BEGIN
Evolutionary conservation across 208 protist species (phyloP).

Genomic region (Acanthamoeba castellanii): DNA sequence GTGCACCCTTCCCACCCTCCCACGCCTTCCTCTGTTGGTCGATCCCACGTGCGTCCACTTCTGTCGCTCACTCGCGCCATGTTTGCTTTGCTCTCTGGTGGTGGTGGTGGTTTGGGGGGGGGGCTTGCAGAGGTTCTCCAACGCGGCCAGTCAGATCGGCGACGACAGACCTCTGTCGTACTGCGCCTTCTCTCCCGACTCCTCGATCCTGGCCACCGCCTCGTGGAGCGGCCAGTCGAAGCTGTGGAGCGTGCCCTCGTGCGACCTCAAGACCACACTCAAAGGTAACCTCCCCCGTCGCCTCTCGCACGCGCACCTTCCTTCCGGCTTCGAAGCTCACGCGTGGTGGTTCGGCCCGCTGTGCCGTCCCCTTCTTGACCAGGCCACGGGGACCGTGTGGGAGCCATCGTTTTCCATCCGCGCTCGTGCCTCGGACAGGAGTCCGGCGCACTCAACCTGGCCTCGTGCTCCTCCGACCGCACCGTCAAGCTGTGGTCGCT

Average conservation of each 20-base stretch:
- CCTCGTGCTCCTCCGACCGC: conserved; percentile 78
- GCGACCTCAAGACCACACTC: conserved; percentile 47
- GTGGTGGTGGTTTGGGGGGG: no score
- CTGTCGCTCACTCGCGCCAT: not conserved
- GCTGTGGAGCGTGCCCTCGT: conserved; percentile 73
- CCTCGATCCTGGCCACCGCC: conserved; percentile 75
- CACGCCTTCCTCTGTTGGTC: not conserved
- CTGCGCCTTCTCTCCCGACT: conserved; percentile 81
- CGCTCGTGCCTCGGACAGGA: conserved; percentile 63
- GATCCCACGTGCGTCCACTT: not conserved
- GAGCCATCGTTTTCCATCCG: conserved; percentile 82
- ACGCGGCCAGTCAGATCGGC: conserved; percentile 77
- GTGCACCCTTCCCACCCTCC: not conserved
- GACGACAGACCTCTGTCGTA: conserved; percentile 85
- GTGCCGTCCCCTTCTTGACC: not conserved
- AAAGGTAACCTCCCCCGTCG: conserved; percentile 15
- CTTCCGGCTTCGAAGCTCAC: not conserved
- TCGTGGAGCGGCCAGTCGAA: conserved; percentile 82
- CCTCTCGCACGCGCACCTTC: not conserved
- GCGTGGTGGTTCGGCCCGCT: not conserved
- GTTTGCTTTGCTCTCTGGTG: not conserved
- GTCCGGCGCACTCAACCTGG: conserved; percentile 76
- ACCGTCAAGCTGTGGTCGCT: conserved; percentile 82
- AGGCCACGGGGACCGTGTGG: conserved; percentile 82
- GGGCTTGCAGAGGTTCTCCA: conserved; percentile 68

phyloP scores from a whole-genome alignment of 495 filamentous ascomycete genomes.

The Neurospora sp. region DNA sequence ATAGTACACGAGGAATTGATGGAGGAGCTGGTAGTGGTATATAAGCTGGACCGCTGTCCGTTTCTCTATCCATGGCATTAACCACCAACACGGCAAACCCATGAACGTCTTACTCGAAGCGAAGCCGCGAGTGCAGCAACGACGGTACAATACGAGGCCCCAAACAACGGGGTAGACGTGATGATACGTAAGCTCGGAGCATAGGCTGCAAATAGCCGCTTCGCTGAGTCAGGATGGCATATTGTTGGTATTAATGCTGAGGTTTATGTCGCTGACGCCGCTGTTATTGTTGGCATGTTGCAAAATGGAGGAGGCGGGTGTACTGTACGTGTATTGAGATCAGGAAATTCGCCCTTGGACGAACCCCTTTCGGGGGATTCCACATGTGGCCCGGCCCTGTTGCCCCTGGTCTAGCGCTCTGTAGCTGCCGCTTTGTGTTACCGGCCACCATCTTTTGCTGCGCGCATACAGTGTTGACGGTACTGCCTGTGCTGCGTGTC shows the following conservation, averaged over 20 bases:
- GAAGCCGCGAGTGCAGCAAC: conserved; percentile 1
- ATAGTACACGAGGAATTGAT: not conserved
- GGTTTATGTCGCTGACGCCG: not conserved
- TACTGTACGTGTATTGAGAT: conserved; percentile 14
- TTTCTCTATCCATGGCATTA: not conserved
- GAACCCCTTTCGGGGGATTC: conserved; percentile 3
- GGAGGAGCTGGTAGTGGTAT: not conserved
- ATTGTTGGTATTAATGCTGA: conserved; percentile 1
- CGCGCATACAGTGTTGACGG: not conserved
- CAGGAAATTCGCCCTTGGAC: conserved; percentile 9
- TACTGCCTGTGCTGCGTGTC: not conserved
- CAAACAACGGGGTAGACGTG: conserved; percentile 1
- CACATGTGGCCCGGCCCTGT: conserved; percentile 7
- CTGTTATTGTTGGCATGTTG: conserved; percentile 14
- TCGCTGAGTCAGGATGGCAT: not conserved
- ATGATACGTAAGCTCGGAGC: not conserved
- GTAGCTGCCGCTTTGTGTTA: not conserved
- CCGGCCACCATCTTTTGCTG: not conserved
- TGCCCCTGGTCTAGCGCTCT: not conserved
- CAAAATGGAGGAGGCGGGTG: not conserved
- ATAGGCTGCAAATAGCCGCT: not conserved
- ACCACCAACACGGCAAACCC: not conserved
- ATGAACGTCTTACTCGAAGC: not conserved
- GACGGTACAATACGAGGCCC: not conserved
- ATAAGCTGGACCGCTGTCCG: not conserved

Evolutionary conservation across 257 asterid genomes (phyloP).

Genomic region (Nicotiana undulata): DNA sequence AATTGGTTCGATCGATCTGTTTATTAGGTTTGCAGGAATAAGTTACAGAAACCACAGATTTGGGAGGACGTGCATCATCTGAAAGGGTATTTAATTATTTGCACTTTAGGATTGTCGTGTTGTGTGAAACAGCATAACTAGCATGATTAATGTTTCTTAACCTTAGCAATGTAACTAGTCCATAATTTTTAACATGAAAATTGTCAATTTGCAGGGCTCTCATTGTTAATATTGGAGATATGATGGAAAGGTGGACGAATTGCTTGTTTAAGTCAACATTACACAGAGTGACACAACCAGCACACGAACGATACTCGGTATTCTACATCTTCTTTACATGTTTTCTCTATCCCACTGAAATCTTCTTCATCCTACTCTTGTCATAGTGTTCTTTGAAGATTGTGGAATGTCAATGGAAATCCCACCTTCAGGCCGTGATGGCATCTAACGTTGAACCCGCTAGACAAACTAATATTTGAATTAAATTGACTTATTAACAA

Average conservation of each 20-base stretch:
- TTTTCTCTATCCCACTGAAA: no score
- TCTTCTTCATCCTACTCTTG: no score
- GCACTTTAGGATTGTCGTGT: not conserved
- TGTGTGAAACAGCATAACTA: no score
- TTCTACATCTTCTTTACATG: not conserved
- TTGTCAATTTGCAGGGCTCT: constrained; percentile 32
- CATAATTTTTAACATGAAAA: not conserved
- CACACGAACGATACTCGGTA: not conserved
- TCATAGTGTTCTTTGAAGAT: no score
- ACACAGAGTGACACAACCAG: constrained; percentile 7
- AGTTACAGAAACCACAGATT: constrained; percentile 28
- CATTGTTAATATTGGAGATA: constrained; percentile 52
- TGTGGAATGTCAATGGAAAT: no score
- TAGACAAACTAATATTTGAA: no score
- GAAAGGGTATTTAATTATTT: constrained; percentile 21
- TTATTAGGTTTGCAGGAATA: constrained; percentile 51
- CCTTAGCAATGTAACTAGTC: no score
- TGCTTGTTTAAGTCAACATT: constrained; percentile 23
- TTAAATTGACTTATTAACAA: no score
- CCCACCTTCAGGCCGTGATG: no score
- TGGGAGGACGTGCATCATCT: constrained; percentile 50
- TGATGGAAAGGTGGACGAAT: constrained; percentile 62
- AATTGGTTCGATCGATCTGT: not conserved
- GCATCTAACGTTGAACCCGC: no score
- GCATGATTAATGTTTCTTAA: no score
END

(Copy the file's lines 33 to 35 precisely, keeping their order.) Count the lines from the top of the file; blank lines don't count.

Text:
- GGTTTATGTCGCTGACGCCG: not conserved
- TACTGTACGTGTATTGAGAT: conserved; percentile 14
- TTTCTCTATCCATGGCATTA: not conserved